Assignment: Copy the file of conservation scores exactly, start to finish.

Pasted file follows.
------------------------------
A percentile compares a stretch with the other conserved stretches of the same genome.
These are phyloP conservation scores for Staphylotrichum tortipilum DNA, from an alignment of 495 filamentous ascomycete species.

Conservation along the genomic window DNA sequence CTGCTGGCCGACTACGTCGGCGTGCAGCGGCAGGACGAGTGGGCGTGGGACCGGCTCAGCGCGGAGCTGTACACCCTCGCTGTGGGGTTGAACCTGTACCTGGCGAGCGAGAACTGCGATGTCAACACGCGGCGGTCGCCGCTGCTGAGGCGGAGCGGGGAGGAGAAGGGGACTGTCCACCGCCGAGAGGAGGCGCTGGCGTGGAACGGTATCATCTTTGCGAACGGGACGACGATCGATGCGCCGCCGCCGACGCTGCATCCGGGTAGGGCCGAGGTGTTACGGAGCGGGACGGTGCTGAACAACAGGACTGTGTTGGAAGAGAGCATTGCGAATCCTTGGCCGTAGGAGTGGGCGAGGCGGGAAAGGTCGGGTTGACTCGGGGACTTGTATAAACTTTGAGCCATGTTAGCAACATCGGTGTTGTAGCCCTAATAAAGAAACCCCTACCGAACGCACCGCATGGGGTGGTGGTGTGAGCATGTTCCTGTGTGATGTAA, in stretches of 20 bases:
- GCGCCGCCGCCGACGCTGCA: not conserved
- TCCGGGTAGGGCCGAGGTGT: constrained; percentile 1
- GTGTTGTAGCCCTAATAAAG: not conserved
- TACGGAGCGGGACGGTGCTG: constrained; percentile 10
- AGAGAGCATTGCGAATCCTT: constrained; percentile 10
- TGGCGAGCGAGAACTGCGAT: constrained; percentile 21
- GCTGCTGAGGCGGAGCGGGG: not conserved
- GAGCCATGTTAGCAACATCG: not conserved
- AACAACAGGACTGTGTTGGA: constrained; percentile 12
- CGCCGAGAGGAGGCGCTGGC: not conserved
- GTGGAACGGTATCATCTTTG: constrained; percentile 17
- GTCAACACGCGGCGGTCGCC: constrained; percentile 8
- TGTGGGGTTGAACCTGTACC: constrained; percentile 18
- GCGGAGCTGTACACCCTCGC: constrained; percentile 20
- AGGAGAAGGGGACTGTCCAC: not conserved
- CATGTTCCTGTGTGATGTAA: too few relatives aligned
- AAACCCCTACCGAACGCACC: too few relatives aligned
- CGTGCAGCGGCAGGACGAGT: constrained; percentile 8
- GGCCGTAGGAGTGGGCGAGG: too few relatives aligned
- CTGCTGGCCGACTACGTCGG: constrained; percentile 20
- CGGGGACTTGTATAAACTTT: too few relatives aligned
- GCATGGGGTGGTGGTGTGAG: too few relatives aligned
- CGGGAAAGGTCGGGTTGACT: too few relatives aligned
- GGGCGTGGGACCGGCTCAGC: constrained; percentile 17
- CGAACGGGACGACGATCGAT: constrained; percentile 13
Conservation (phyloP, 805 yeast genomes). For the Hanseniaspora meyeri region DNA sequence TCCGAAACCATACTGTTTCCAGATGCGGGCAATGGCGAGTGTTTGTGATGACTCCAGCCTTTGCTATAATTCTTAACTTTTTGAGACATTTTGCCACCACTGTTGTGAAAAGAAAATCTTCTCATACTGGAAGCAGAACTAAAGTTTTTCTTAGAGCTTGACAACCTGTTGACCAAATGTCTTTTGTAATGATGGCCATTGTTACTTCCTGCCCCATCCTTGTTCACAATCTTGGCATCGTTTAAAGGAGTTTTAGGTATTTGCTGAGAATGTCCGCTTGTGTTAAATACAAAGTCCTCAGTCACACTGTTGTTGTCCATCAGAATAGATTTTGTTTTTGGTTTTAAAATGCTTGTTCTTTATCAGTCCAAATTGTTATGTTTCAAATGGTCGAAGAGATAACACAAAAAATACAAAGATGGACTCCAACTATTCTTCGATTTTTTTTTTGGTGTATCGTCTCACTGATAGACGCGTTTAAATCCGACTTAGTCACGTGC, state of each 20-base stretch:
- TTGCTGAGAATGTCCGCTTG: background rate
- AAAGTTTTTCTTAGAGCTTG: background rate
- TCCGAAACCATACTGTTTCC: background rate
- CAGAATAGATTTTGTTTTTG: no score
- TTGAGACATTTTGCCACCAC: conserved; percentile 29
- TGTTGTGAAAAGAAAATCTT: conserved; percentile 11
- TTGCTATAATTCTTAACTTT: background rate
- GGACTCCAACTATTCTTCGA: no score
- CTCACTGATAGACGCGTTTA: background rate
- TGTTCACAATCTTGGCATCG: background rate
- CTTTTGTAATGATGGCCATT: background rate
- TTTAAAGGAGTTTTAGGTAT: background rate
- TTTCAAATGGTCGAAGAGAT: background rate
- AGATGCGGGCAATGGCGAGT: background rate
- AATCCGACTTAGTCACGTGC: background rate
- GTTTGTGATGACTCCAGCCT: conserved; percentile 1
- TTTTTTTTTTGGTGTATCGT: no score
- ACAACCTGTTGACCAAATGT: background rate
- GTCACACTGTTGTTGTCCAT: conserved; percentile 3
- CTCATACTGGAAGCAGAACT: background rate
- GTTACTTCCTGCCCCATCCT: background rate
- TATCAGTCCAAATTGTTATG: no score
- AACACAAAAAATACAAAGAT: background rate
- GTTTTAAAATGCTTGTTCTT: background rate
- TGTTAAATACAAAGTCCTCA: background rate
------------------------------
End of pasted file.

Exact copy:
A percentile compares a stretch with the other conserved stretches of the same genome.
These are phyloP conservation scores for Staphylotrichum tortipilum DNA, from an alignment of 495 filamentous ascomycete species.

Conservation along the genomic window DNA sequence CTGCTGGCCGACTACGTCGGCGTGCAGCGGCAGGACGAGTGGGCGTGGGACCGGCTCAGCGCGGAGCTGTACACCCTCGCTGTGGGGTTGAACCTGTACCTGGCGAGCGAGAACTGCGATGTCAACACGCGGCGGTCGCCGCTGCTGAGGCGGAGCGGGGAGGAGAAGGGGACTGTCCACCGCCGAGAGGAGGCGCTGGCGTGGAACGGTATCATCTTTGCGAACGGGACGACGATCGATGCGCCGCCGCCGACGCTGCATCCGGGTAGGGCCGAGGTGTTACGGAGCGGGACGGTGCTGAACAACAGGACTGTGTTGGAAGAGAGCATTGCGAATCCTTGGCCGTAGGAGTGGGCGAGGCGGGAAAGGTCGGGTTGACTCGGGGACTTGTATAAACTTTGAGCCATGTTAGCAACATCGGTGTTGTAGCCCTAATAAAGAAACCCCTACCGAACGCACCGCATGGGGTGGTGGTGTGAGCATGTTCCTGTGTGATGTAA, in stretches of 20 bases:
- GCGCCGCCGCCGACGCTGCA: not conserved
- TCCGGGTAGGGCCGAGGTGT: constrained; percentile 1
- GTGTTGTAGCCCTAATAAAG: not conserved
- TACGGAGCGGGACGGTGCTG: constrained; percentile 10
- AGAGAGCATTGCGAATCCTT: constrained; percentile 10
- TGGCGAGCGAGAACTGCGAT: constrained; percentile 21
- GCTGCTGAGGCGGAGCGGGG: not conserved
- GAGCCATGTTAGCAACATCG: not conserved
- AACAACAGGACTGTGTTGGA: constrained; percentile 12
- CGCCGAGAGGAGGCGCTGGC: not conserved
- GTGGAACGGTATCATCTTTG: constrained; percentile 17
- GTCAACACGCGGCGGTCGCC: constrained; percentile 8
- TGTGGGGTTGAACCTGTACC: constrained; percentile 18
- GCGGAGCTGTACACCCTCGC: constrained; percentile 20
- AGGAGAAGGGGACTGTCCAC: not conserved
- CATGTTCCTGTGTGATGTAA: too few relatives aligned
- AAACCCCTACCGAACGCACC: too few relatives aligned
- CGTGCAGCGGCAGGACGAGT: constrained; percentile 8
- GGCCGTAGGAGTGGGCGAGG: too few relatives aligned
- CTGCTGGCCGACTACGTCGG: constrained; percentile 20
- CGGGGACTTGTATAAACTTT: too few relatives aligned
- GCATGGGGTGGTGGTGTGAG: too few relatives aligned
- CGGGAAAGGTCGGGTTGACT: too few relatives aligned
- GGGCGTGGGACCGGCTCAGC: constrained; percentile 17
- CGAACGGGACGACGATCGAT: constrained; percentile 13
Conservation (phyloP, 805 yeast genomes). For the Hanseniaspora meyeri region DNA sequence TCCGAAACCATACTGTTTCCAGATGCGGGCAATGGCGAGTGTTTGTGATGACTCCAGCCTTTGCTATAATTCTTAACTTTTTGAGACATTTTGCCACCACTGTTGTGAAAAGAAAATCTTCTCATACTGGAAGCAGAACTAAAGTTTTTCTTAGAGCTTGACAACCTGTTGACCAAATGTCTTTTGTAATGATGGCCATTGTTACTTCCTGCCCCATCCTTGTTCACAATCTTGGCATCGTTTAAAGGAGTTTTAGGTATTTGCTGAGAATGTCCGCTTGTGTTAAATACAAAGTCCTCAGTCACACTGTTGTTGTCCATCAGAATAGATTTTGTTTTTGGTTTTAAAATGCTTGTTCTTTATCAGTCCAAATTGTTATGTTTCAAATGGTCGAAGAGATAACACAAAAAATACAAAGATGGACTCCAACTATTCTTCGATTTTTTTTTTGGTGTATCGTCTCACTGATAGACGCGTTTAAATCCGACTTAGTCACGTGC, state of each 20-base stretch:
- TTGCTGAGAATGTCCGCTTG: background rate
- AAAGTTTTTCTTAGAGCTTG: background rate
- TCCGAAACCATACTGTTTCC: background rate
- CAGAATAGATTTTGTTTTTG: no score
- TTGAGACATTTTGCCACCAC: conserved; percentile 29
- TGTTGTGAAAAGAAAATCTT: conserved; percentile 11
- TTGCTATAATTCTTAACTTT: background rate
- GGACTCCAACTATTCTTCGA: no score
- CTCACTGATAGACGCGTTTA: background rate
- TGTTCACAATCTTGGCATCG: background rate
- CTTTTGTAATGATGGCCATT: background rate
- TTTAAAGGAGTTTTAGGTAT: background rate
- TTTCAAATGGTCGAAGAGAT: background rate
- AGATGCGGGCAATGGCGAGT: background rate
- AATCCGACTTAGTCACGTGC: background rate
- GTTTGTGATGACTCCAGCCT: conserved; percentile 1
- TTTTTTTTTTGGTGTATCGT: no score
- ACAACCTGTTGACCAAATGT: background rate
- GTCACACTGTTGTTGTCCAT: conserved; percentile 3
- CTCATACTGGAAGCAGAACT: background rate
- GTTACTTCCTGCCCCATCCT: background rate
- TATCAGTCCAAATTGTTATG: no score
- AACACAAAAAATACAAAGAT: background rate
- GTTTTAAAATGCTTGTTCTT: background rate
- TGTTAAATACAAAGTCCTCA: background rate